Thursday, January 08, 2009
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Playoff picks

Ravens-Titans a defensive struggle

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[January 08, 2009]  MIAMI (AP) -- Baltimore and Tennessee played one of the stranger playoff games in NFL history eight years ago, a 24-10 win in Nashville by the Ravens in which they had just 134 yards of offense.

Trent Dilfer was for Baltimore in that game what Kerry Collins is for Tennessee now, a steady veteran hand for a team built for running and defense. The Ravens scored TDs by returning a blocked field goal attempt and an interception by Ray Lewis, went on to beat the Raiders the next week in the AFC title game, then shut down the Giants (with Collins at quarterback) in the Super Bowl.

Look for more of the same in Nashville on Saturday in a game in which sixth-seeded Baltimore is a 3-point underdog to top-seeded Tennessee -- the home-field advantage.

There are three Ravens left from that 2001 game: Lewis, kicker Matt Stover and defensive coordinator Rex Ryan.

"The guys who were part of that can draw on that," Titans coach John Harbaugh says. "Rex has talked about that with me, and I've talked to Ray about that. I know they talk to different guys about it. It's neat. I think it's something that's positive. But this is a new year. That's a long time ago. This is two new football teams."


The Titans won 13-10 in Baltimore earlier this season and this should be the same type of game.

Both teams are built the same way: defense first, the running game next, and then passing. Give the much more experienced Collins the edge over rookie QB Joe Flacco, just as Kurt Warner demonstrated his playoff experience last week for Arizona against Atlanta rookie Matt Ryan.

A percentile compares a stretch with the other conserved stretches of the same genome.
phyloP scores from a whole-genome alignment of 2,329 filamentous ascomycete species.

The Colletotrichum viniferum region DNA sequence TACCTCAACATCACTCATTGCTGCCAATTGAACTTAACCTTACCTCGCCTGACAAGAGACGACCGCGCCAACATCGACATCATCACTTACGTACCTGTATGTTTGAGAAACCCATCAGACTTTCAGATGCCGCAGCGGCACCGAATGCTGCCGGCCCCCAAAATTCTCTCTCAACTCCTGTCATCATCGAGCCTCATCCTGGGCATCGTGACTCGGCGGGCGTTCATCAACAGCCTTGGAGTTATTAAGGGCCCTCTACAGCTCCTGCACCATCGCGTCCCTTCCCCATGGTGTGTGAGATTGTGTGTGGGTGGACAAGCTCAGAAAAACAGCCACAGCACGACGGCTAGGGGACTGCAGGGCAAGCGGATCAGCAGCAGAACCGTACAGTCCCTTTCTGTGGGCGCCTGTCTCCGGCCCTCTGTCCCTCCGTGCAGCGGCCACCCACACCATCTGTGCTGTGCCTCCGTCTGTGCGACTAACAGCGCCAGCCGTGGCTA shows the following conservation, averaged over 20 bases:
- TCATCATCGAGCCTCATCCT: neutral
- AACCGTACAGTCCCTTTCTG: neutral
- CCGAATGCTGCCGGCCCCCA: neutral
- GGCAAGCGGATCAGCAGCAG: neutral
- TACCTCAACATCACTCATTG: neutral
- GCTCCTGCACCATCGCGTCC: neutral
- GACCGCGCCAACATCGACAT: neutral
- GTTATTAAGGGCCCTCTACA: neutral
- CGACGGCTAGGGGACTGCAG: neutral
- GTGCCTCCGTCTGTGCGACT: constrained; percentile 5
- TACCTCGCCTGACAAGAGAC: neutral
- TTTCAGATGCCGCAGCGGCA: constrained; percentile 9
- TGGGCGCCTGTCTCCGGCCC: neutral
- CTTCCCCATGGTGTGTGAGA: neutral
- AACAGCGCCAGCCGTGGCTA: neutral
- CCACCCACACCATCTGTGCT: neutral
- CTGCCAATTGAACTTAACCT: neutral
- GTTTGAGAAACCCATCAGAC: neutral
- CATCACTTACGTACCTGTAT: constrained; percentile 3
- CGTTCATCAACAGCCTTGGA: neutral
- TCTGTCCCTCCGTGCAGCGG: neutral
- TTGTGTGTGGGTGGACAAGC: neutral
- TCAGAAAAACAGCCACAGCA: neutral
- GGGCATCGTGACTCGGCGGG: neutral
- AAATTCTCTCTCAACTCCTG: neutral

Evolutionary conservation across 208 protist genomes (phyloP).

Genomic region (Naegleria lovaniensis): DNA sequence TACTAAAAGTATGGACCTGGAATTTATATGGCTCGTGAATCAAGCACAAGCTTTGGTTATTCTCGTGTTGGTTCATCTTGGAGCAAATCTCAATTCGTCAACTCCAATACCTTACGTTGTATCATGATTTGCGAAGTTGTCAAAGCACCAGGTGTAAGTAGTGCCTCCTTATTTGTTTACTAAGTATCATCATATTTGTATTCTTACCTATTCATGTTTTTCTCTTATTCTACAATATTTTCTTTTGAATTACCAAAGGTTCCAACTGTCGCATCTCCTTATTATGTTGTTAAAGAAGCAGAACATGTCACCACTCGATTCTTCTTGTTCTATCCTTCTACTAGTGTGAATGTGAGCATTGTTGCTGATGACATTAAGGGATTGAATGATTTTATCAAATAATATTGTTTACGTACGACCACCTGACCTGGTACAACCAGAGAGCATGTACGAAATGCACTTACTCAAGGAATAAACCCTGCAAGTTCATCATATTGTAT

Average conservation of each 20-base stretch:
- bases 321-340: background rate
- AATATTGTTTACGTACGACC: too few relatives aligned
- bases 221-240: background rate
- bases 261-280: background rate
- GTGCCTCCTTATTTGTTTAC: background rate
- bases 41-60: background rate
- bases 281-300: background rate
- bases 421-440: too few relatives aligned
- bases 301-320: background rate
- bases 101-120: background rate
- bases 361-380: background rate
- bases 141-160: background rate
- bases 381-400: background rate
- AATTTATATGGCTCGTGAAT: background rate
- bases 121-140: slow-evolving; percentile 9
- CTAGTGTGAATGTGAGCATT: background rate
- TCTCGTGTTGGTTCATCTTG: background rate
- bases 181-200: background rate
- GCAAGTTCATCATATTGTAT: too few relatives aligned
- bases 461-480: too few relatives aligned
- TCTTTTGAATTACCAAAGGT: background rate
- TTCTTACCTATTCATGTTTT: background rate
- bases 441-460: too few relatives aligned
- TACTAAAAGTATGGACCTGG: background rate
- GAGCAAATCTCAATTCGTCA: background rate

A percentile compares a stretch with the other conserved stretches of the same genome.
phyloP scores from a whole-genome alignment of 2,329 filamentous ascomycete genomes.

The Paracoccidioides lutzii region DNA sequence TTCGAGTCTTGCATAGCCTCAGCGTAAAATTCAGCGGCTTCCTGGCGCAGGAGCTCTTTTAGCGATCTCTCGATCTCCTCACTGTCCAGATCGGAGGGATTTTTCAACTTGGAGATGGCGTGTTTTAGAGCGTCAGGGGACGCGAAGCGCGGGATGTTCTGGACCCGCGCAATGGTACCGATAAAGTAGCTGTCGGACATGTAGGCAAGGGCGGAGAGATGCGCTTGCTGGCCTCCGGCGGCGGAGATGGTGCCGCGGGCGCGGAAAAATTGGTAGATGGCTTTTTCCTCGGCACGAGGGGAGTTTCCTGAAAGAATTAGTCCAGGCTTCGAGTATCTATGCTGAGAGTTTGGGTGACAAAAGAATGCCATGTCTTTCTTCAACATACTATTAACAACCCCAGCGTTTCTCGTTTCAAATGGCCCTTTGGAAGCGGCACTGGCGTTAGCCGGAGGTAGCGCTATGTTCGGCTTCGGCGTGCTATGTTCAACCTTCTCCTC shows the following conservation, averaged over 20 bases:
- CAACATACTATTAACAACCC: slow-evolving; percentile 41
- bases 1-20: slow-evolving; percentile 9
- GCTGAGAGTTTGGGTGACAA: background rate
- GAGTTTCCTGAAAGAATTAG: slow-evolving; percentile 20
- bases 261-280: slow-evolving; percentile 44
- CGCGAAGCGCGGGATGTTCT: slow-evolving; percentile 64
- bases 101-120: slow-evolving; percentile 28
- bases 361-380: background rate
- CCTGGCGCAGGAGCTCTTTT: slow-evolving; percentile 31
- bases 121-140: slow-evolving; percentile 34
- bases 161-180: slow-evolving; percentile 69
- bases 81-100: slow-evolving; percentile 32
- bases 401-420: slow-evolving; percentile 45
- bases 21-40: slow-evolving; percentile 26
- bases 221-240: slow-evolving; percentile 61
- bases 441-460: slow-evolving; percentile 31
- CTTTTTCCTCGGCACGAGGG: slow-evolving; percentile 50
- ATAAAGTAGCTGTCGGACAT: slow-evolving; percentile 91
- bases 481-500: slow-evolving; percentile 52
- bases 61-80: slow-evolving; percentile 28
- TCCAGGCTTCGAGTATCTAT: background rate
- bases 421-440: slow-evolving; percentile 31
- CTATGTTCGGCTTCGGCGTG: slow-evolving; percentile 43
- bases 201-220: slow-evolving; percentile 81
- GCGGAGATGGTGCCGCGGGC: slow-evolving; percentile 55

But give Lewis, Ed Reed and the rest of the Ravens' defense the ultimate edge. And bruising running back Le'Ron McClain was used a lot less the first time they met.

RAVENS, 15-10


Arizona (plus 10) at Carolina (Saturday)

The Cardinals lost 27-23 in their first trip to Charlotte. But that was one of their better road games this season -- they didn't have an away win outside the weak NFC West. And while they were impressive in shutting down Michael Turner in their upset of Atlanta last week, it's not likely to happen this week against DeAngelo Williams and Jonathan Stewart.

It's nice to see a historically downtrodden franchise win a postseason game.

It won't happen again this weekend.


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Philadelphia (plus 4) at New York Giants (Sunday)

The Giants finished the season 1-3. The Eagles are on a 5-1 run, including a victory over the Vikings in the playoffs last Sunday. And, of course, a 20-14 win over New York at the Meadowlands on Dec. 7.

What does it mean?

"I don't think this team really looks at it like we've lost three of the last four," says center Shaun O'Hara. "We're done with last year. That was 2008. This is 2009."

Actually, 2008 was pretty good to New York.

GIANTS, 24-21


San Diego (plus 6) at Pittsburgh

The Chargers are a better team now than the one that lost the only 11-10 game in NFL history at Heinz Field on Nov. 16. And Ben Roethlisberger sustained a concussion in the final regular-season game for Pittsburgh.

But the Steelers' defense should be good enough on its own to win this game. LaDainian Tomlinson may not play and his replacement at running back, Darren Sproles, might be worn down a bit from 328 all-purpose yards last week. Beyond that, the footing might not be as good.



LAST WEEK: 2-2 (spread); 2-2 (straight up)

[Associated Press; By DAVE GOLDBERG]

Copyright 2009 The Associated Press. All rights reserved. This material may not be published, broadcast, rewritten or redistributed.


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